Difference in cognition, not elementary sensation
Physically and functionally, the auditory system of an absolute listener evidently does not differ from that of a non-absolute listener. Rather, "it reflects a particular ability to analyze frequency information, presumably involving high-level cortical processing." Absolute pitch is an act of cognition, needing memory of the frequency, a label for the frequency (such as "B-flat"), and exposure to the range of sound encompassed by that categorical label. Absolute pitch may be directly analogous to recognizing colors, phonemes (speech sounds), or other categorical perception of sensory stimuli. For example, most people have learned to recognize and name the color blue by the range of frequencies of the electromagnetic radiation that are perceived as light, those who have been exposed to musical notes together with their names early in life may be more likely to identify the note C. Although it was once thought that it "might be nothing more than a general human capacity whose expression is strongly biased by the level and type of exposure to music that people experience in a given culture", absolute pitch may be influenced by genetic variation, possibly an autosomal dominant genetic trait.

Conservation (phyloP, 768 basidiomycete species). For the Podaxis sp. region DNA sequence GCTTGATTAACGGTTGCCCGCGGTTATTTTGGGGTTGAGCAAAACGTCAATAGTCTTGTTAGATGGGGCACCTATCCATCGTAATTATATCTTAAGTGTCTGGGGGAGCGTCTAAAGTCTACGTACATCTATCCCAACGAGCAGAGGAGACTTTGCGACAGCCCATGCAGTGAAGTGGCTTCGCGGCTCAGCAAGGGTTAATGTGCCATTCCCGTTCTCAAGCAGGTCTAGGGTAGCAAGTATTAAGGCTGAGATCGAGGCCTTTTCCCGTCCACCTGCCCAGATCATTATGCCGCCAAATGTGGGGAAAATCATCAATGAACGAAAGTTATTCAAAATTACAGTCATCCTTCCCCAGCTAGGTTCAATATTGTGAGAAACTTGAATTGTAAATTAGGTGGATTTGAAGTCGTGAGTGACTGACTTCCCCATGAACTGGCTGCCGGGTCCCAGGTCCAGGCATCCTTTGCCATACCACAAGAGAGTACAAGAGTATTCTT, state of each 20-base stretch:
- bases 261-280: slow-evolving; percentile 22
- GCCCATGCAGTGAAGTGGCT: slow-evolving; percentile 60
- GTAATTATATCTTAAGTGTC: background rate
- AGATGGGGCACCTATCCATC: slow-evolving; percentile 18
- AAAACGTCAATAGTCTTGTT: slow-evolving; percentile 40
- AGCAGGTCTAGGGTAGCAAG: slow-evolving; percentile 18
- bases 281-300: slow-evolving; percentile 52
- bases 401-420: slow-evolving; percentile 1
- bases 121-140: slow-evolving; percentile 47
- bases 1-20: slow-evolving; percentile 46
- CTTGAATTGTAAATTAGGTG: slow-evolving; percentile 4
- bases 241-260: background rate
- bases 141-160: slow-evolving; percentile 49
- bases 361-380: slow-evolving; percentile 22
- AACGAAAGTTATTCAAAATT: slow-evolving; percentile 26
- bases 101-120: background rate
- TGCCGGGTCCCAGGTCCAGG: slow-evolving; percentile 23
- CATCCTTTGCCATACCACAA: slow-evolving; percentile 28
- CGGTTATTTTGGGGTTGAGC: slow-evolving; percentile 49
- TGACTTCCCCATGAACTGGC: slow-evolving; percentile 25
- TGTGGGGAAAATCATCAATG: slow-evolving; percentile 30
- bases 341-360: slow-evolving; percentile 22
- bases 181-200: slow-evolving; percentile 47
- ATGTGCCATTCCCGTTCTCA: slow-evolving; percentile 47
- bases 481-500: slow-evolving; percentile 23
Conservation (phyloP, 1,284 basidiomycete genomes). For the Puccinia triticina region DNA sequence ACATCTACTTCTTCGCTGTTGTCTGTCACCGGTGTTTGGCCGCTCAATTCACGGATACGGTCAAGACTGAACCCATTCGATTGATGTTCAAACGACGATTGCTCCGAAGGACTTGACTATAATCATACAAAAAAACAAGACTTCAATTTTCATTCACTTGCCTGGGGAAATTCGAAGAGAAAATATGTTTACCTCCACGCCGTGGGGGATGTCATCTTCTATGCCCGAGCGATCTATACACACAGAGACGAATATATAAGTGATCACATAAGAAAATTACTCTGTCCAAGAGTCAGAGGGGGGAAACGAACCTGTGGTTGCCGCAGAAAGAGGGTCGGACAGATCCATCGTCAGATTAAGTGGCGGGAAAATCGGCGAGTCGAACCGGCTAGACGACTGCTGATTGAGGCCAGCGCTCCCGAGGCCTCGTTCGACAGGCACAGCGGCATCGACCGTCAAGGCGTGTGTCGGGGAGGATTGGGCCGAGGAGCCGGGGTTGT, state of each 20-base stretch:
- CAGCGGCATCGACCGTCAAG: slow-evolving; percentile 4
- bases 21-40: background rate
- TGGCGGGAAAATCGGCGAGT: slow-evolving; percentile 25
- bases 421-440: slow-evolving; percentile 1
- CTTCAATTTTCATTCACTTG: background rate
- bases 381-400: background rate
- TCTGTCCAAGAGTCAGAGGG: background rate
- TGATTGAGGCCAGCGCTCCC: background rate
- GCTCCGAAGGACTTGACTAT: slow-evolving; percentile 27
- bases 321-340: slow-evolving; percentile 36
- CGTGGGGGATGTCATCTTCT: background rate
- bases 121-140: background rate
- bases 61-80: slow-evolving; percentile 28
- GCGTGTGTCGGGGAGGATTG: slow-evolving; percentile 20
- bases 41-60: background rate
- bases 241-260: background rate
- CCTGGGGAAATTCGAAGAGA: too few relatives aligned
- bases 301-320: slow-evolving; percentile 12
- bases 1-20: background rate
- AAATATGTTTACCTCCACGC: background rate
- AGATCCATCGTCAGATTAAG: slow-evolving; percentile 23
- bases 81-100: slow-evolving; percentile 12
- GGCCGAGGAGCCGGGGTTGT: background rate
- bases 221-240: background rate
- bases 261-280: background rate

Influence by music experience
Evidence suggests that absolute pitch sense is influenced by cultural exposure to music, especially in the familiarization of the equal-tempered C-major scale. Most of the absolute listeners that were tested in this respect identified the C-major tones more reliably and, except for B, more quickly than the five "black key" tones, which corresponds to the higher prevalence of these tones in ordinary musical experiences. One study of Dutch non-musicians also demonstrated a bias toward using C-major tones in ordinary speech, especially on syllables related to emphasis.